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UFRJ presents unpublished discovery of pterosaur eggs

 

UFRJ presents unpublished discovery of pterosaur eggs

Discovery was presented on Thursday (30/11) by paleontologist Alexander Kellner, one of the members of the international team of researchers

It is the first time embryos are found with three-dimensional bones

Brazilian and Chinese researchers have found more than 300 eggs and hundreds of remains of pterosaur skeletons in the northwest China’s Hami region. It is the highest concentration of eggs of extinct vertebrates known until then and that were in a block with just over 3sqm. The material comes from rocks formed approximately 100 million years ago, a geological period called the Lower Cretaceous. It also includes young and adult animals, the first embryos preserved in three dimensions of this group, already found.

The discovery was presented on Thursday (30/11) at a press conference at the National Museum of UFRJ by paleontologist Alexander Kellner, one of the Brazilian members of the research team in China. In addition, other study researchers were present. According to Kellner, to date only three embryos have been known: two from China and one from Argentina, all preserved compacts.

“This is the first time that embryos are found with three-dimensional bones that have made possible the unprecedented elaboration of studies of osteohistological sections, which are bones of embryos,” says the researcher. The study will be published in the edition of the journal Science that circulates from this Friday (1/12).

Pterosaurs form an extinct group of winged reptiles, which were the first vertebrates to establish active flight. For this they developed an extensive fourth digit (corresponds to the ring finger), which became the base of support of an alar membrane, in addition to extremely fine bones. In this way, its skeleton is very fragile, which makes its fossilization difficult.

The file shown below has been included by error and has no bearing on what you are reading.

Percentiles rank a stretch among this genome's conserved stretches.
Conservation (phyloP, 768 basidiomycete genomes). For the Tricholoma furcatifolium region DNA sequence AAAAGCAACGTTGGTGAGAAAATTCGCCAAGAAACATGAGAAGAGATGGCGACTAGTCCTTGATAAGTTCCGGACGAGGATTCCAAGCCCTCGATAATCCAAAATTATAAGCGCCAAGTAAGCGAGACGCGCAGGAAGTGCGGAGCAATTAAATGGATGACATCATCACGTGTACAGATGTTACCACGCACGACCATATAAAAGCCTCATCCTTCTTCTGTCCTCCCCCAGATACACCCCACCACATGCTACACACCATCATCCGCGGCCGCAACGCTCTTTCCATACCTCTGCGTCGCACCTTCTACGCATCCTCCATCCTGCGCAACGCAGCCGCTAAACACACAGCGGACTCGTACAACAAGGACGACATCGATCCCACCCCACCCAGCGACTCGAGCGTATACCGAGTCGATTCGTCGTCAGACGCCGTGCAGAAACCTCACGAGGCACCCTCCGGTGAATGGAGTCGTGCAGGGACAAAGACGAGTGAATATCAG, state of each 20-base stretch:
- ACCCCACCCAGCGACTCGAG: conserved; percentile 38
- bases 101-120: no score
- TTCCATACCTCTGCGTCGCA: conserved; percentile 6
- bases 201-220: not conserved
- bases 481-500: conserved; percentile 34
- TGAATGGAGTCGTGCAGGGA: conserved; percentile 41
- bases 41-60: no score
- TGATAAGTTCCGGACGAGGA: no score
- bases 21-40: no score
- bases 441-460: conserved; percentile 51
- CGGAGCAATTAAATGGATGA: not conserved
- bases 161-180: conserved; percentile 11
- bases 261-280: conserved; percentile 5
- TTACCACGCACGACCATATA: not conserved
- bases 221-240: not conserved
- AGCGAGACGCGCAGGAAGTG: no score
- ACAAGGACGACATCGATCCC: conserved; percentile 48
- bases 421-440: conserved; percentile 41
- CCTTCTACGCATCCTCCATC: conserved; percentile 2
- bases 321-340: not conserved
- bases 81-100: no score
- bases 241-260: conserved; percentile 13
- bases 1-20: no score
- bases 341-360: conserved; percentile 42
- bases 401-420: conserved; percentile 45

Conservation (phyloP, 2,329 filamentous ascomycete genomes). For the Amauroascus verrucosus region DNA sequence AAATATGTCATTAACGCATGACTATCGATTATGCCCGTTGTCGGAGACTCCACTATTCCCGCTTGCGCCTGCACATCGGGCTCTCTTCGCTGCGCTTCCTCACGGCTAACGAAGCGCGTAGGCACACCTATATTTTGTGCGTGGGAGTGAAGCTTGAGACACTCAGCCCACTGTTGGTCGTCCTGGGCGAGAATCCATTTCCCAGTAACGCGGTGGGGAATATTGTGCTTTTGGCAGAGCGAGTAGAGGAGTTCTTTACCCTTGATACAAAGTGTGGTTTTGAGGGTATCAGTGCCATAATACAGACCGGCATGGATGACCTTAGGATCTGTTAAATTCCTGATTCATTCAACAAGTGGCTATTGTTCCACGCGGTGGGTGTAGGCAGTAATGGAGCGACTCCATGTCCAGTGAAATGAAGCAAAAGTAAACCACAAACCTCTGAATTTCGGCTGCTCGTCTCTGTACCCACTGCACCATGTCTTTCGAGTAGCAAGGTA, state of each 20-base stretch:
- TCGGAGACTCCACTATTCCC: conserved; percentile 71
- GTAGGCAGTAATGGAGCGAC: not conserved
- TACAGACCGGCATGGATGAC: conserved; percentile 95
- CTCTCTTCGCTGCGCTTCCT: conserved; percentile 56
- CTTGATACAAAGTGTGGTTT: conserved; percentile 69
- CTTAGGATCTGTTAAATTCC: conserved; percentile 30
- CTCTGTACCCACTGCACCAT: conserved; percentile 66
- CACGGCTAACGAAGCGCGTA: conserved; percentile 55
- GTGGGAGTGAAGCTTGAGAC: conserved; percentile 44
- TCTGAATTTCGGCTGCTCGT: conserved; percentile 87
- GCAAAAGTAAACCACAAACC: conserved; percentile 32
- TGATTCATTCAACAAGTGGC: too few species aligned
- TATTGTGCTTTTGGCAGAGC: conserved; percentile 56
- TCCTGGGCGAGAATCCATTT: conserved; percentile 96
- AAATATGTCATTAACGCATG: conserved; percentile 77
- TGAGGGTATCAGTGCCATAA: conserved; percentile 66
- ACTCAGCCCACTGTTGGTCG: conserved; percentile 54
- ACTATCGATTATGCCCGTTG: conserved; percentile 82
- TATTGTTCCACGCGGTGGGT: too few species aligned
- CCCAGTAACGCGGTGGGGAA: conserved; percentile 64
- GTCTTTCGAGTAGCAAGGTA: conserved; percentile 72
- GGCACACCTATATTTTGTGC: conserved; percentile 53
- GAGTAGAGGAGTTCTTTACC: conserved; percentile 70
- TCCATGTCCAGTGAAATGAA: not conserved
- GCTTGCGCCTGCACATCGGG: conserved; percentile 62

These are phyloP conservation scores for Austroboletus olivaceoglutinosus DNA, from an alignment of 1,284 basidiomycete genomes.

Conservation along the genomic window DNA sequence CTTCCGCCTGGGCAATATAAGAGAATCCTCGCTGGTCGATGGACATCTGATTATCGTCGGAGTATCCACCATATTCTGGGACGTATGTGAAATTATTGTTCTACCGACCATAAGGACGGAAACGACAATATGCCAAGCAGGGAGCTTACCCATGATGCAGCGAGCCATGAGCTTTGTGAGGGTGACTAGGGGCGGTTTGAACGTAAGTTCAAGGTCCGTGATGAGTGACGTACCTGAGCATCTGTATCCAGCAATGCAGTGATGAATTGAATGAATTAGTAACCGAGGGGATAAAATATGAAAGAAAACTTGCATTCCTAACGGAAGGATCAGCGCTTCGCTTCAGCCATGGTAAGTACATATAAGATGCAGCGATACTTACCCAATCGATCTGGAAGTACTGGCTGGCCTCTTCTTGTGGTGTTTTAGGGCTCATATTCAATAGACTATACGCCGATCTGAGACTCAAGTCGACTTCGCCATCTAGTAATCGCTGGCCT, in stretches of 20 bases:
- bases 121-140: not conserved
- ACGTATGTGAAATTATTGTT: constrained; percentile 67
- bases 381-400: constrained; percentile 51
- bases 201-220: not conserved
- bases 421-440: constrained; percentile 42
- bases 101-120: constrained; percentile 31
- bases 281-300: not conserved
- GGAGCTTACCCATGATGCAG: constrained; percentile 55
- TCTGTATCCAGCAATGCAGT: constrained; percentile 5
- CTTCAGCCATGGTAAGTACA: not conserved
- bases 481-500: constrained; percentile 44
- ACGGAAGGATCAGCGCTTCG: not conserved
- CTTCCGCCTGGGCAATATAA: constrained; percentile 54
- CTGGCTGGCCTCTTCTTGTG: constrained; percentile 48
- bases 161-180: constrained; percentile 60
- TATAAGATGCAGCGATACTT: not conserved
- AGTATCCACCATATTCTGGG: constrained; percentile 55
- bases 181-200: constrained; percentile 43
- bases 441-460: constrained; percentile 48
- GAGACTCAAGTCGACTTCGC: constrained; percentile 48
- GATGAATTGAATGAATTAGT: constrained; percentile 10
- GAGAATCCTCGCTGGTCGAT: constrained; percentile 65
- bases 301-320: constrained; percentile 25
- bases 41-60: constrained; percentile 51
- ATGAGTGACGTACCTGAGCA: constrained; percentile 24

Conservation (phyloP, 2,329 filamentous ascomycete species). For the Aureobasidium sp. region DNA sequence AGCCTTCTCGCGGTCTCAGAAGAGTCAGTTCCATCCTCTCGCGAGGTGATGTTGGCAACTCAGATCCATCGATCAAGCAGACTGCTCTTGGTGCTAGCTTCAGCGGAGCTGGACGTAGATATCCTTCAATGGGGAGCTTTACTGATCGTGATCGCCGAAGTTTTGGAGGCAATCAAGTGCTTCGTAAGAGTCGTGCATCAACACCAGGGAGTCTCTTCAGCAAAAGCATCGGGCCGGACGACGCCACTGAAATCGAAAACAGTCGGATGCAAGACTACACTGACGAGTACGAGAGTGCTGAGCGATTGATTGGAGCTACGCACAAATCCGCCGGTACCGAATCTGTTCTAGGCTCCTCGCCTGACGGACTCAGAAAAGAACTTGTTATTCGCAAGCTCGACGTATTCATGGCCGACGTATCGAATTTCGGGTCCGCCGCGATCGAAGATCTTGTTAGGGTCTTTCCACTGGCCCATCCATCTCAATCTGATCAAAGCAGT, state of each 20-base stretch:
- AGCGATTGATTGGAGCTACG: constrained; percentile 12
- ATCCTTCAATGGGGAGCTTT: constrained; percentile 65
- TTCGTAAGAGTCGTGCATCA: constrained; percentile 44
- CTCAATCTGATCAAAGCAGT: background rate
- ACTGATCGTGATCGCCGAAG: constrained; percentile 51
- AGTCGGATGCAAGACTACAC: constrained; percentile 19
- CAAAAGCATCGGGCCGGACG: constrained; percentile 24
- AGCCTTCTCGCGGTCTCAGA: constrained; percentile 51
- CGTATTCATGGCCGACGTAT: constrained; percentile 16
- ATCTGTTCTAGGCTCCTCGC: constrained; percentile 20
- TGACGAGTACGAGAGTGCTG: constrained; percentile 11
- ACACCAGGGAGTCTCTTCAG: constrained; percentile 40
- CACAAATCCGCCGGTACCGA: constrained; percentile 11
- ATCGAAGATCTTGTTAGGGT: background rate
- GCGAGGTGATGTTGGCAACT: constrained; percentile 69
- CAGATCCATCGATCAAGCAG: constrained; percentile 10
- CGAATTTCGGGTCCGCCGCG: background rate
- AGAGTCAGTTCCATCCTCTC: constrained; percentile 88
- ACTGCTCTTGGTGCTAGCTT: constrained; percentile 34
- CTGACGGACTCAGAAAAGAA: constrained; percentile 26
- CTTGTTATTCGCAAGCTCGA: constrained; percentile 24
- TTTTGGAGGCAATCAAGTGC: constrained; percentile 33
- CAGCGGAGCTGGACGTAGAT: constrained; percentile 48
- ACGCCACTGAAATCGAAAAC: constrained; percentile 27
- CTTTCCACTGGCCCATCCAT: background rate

Computed tomography analysis showed that in the newborn animals the bones linked to the flight were not yet well ossified, unlike the bones of the legs. This fact suggests that at least this species of pterosaur, called Hamipterus tianshanensis, developed parental care, with parents caring for their offspring for some time after birth.

Another important point of the discovery is the fact that, at a height of 2.2 meters, eight layers with concentrations of pterosaurs were found, four of them containing eggs. Each represents a different time in the scale of years. This led to the conclusion that these pterosaurs were gregarious animals, lay their eggs in groups and possibly returned seasonally to the same region to spawn.

Paleontologists Alexander Kellner of the National Museum / UFRJ and Xaolin Wang of the Institute of Paleontology of Vertebrate and Paleoanthropology of China in the field at the time of discovery. Photo: Alexander Kellner

 

The public will be able to know the new discovery in a small exhibition with replicas of part of the findings that will be exposed, starting this Friday at the National Museum, in Quinta da Boa Vista, Imperial Quarter of São Cristóvão, Rio de Janeiro.

This is one of the actions of the National Museum, the first museum in Brazil and the oldest scientific institution of Natural History and Anthropology in the country, which in 2018 celebrates 200 years of creation.

art: Chuang Zhao

source: Federal University of Rio de Janeiro

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